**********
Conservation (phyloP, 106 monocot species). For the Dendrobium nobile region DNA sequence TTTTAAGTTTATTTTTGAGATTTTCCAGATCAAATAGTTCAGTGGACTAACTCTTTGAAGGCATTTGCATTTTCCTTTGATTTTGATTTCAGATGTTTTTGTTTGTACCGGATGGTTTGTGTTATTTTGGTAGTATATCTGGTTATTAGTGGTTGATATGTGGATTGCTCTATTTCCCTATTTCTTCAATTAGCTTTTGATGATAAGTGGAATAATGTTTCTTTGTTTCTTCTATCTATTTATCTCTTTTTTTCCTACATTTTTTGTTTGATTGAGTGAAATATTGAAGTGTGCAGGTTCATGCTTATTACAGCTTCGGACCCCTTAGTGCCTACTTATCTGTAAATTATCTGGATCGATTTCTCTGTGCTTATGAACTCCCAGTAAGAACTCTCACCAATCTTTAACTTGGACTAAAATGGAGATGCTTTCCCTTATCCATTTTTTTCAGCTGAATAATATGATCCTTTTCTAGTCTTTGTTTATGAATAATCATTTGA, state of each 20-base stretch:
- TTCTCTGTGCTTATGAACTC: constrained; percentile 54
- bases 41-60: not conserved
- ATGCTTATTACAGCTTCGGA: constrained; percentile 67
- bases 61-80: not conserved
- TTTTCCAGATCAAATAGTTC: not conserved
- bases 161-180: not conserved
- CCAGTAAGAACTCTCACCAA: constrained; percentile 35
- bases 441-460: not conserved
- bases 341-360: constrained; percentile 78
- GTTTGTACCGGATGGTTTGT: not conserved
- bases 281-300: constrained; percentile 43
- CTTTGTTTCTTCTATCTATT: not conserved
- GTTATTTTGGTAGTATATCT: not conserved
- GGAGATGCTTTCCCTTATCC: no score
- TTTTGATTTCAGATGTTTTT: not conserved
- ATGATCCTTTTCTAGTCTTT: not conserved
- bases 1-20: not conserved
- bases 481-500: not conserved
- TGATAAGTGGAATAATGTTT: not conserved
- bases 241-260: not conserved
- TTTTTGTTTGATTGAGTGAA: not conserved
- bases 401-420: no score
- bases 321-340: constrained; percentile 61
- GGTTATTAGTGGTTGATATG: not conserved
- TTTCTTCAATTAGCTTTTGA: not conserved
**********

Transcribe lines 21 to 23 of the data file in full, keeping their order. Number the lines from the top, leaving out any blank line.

- bases 241-260: not conserved
- TTTTTGTTTGATTGAGTGAA: not conserved
- bases 401-420: no score